For months, President Trump has toyed with the idea of declaring the southern border a “national emergency,” thereby securing some of the money he needs to build a wall.

Now that Congress has reached a deal, and Trump didn’t get anywhere near the amount of money he demanded, he has said he’s going to do just that.

But what exactly makes something an emergency?

We could look at statistics and tell you that the amount of undocumented immigrants crossing the southern border is the lowest that it has been in a decade and that more people actually cross illegally into the country from Canada. We could mention that there’s no evidence of terrorists hitching a ride on caravans to sneak in with Latin American asylum seekers.

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We could look at the law, but there’s no official definition of a “national emergency.”

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So instead we’ll just turn to the dictionary.

Merriam-Webster defines “emergency” this way:

1: an unforeseen combination of circumstances or the resulting state that calls for immediate action
2: an urgent need for assistance or relief
Ex: the mayor declared a state of emergency after the flood

Let’s break that down, shall we?

1. Is the situation at the border unforeseen?

Well, no. Trump has been talking about the crisis of illegal immigration since he announced his candidacy in June 2015.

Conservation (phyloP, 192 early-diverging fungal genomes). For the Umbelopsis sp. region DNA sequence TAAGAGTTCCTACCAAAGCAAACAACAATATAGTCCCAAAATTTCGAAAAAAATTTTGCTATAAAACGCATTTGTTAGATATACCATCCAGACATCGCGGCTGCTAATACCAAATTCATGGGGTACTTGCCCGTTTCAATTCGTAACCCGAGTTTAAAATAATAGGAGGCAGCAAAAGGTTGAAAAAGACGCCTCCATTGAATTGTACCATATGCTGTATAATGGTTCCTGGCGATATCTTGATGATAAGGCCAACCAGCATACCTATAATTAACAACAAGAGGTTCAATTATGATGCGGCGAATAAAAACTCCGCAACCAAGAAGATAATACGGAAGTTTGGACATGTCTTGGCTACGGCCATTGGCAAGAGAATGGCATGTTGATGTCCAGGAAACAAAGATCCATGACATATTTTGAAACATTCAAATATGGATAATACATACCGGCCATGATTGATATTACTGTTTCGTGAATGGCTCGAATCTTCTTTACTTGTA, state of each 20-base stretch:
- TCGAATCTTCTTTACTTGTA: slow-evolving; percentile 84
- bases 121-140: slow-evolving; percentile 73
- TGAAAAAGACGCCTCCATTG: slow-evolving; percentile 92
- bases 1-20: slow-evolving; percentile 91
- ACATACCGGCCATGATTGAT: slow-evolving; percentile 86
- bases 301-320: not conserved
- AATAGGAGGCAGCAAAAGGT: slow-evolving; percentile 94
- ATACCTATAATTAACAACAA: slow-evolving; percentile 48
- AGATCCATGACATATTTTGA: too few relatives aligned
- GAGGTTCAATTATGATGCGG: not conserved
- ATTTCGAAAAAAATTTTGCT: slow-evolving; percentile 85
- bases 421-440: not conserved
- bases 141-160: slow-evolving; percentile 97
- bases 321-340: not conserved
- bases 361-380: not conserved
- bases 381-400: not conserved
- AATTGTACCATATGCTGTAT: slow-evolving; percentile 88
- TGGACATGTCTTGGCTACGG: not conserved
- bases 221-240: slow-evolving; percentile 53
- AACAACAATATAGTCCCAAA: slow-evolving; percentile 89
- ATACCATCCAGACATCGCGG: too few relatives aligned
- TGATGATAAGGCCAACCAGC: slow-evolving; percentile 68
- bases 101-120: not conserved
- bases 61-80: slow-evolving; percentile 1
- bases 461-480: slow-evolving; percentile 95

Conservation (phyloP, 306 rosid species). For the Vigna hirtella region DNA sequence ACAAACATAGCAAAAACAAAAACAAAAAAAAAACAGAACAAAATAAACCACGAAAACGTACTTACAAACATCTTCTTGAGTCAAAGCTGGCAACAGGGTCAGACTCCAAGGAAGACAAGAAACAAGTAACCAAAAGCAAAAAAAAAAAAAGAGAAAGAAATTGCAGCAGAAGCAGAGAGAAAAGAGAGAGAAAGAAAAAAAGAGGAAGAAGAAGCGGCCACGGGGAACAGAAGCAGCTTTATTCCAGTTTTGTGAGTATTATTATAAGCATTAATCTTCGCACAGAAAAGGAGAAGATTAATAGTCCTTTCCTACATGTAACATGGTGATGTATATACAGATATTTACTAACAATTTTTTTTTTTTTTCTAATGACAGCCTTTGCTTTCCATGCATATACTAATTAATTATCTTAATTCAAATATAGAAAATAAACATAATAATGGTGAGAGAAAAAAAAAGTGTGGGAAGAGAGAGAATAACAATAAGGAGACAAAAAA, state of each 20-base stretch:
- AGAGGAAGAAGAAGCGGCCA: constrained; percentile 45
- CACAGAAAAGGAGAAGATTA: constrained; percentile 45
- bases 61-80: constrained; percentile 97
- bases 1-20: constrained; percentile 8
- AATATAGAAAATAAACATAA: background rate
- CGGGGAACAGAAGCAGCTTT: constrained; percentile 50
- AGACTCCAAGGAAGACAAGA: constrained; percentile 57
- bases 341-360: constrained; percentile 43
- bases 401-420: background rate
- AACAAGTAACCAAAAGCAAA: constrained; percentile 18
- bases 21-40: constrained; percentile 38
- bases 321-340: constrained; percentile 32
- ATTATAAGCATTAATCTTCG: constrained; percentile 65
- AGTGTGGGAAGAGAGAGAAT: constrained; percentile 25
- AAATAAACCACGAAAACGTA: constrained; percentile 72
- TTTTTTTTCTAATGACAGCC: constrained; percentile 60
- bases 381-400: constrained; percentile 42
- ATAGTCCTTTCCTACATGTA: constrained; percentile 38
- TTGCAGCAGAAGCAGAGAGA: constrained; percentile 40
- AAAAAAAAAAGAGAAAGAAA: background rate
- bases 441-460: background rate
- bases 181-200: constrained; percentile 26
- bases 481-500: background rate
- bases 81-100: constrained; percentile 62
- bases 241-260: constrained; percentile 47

2. Does it require immediate action?

Many conservatives, such as Ann Coulter, would argue yes, but so far no “immediate” action has been taken. Trump has been president for just over two years. In that time, Republicans controlled Congress, and they did not do anything about the border.

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3. Is it an urgent need?

See above.

Not convinced? Let’s try another source. Here’s Dictionary.com:

1. A sudden, urgent, usually unexpected occurrence or occasion requiring immediate action

The situation at the border is not sudden, urgent or unexpected.

Whether the U.S.-Mexico border constitutes an emergency could end up being decided by the courts. If they go by the dictionary definition, it’s going to be a hard sell for the White House.

Because, as Elizabeth Goitein, co-director of the Liberty and National Security Program at the Brennan Center for Justice, wrote in the Atlantic last month, “Presidents don’t dawdle in the face of real emergencies.”

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